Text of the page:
connected to an I/O pad to be a stacked (or cascaded) NFET. Figure 4: Snapshot of
connected to an I/O pad to be a stacked (or cascaded) NFET. Figure 4: Snapshot of

Figure 4: Snapshot of a single NFET driver highlighted as an error and the error message when the schematic checking tool is run (rule requires a stacked NFET driver to be connected to the I/O pad).

Once the basic ESD topology is verified, a schematic-level simulation tool is used for comprehensive design and verification of ESD robustness on any given pad [3]. The ESD devices used in the schematic are represented by extended high-current ESD models which capture their behaviors during an ESD event. In addition, the internal devices are represented by ESD shell models that capture the devices’ behaviors during an ESD event. By running simulations to the desired ESD

DAC.COM KNOWLEDGE CENTER ARTICLE www.dac.com

Page 6 of 8

targets, this tool can highlight any failures either in the ESD devices themselves or in the internal devices connected to the same pad. Figure 5 shows a flowchart of all the automated steps performed by the ESD simulation tool. The tool provides great flexibility to designers, allowing them to vary various ESD design parameters as they run simulations, and to come up with an ESD protection strategy that is best for ESD and normal operation.

I/O, analog core, or macro schematic design

operation. I/O, analog core, or macro schematic design Design update and optimization ESTEEM Pre-simulation
Design update and optimization
Design update
and optimization

ESTEEM

Pre-simulation setup

Generate ESD-enabled full compact model library (ESD shell models attached to base MOSFET models)

Chip level bus resistances and power clamps added to schematic/netlist if not already included

Setup standard ESD stimulus sources to resemble HBM, MM and CDM events

Post-simulation Report

Output log file parser; generate ESD report on simulated ESD events

Schematic back annotation (highlight failure device; failure path; failure type)

(highlight failure device; failure path; failure type) Industry Standard Circuit Simulator (exit on ESD failure)

Industry Standard Circuit Simulator (exit on ESD failure)(highlight failure device; failure path; failure type) Simulator output log Figure 5: Flow chart of the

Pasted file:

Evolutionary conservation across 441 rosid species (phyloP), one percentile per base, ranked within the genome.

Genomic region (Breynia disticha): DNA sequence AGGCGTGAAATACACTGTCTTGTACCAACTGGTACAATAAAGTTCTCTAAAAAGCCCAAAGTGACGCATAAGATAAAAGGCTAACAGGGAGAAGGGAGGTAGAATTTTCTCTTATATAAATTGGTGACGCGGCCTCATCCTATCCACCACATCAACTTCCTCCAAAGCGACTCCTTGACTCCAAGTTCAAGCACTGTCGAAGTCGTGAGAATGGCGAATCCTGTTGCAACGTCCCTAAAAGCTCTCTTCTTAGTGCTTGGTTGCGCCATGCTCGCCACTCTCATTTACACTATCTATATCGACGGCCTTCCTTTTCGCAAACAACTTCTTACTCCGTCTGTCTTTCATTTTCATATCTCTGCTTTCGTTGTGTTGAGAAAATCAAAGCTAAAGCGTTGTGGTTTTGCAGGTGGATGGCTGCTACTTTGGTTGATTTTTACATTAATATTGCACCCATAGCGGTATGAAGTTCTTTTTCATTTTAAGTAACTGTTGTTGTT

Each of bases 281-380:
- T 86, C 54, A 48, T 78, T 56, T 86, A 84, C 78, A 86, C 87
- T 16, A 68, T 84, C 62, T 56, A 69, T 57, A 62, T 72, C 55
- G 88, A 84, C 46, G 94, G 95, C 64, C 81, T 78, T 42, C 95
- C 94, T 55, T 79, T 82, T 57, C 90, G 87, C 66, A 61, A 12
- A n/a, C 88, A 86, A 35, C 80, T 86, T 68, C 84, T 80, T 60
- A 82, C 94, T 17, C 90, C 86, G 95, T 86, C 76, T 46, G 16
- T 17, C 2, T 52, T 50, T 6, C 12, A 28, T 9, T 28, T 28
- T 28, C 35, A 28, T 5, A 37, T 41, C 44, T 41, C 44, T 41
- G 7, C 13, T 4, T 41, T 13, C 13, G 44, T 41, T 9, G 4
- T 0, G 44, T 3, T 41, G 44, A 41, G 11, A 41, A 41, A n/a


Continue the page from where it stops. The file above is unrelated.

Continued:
Simulator output logIndustry Standard Circuit Simulator (exit on ESD failure) Figure 5: Flow chart of the automated st

Circuit Simulator (exit on ESD failure) Simulator output log Figure 5: Flow chart of the automated

Figure 5: Flow chart of the automated steps done by the ESD simulation tool.

Once these schematic-level checks are completed, designers proceed with the layout work on their cells. At this layout level, an ESD DRC tool coded is used to check various ESD DRC rules such as the presence of parasitic bipolar paths in the layout, the presence of latchup guardrings, the design dimensions of these guardrings, etc. Since the presence of these parasitics are not detected in the schematics, they must be checked at the layout level. Figure 6 shows an example of such a parasitic formed on a diffusion connected to the pad. Since this parasitic forms an undesired weak ESD discharge path, it is necessary to catch such layout violations.

Negative Discharge TO DRIVER TO PAD GND OTHER CIRCUIT N+ N+ P+ N+ STI N-WELL
Negative
Discharge
TO DRIVER
TO PAD
GND
OTHER
CIRCUIT
N+
N+
P+
N+
STI
N-WELL RESISTOR
N-WELL of PFET
P- WAFER
ESD rule

Figure 6: Cross-section illustration of the parasitic bipolar that can occur when an N-well connected to an I/O pad is too close to another N-well connected to a different pad.

DAC.COM KNOWLEDGE CENTER ARTICLE www.dac.com

Page 7 of 8

A current density checking tool is used next to verify the robustness of the BEOL connection between pads and ESD devices, or between ESD devices. This tool performs static current density analysis on each pad using the maximum allowed current density values for each BEOL level, relevant to a given ESD event. Figure 7 shows an example reported failure. A BEOL region is highlighted where the current density is higher than the allowed maximum. Figure 8 shows a physical failure analysis (PFA) image of the same region after an ESD test. As can be seen, the failure report from the current density checking tool correlates very well with the PFA image.

checking tool co rrelates very well with the PFA image. Metal >200% >150% >125% >100% Figure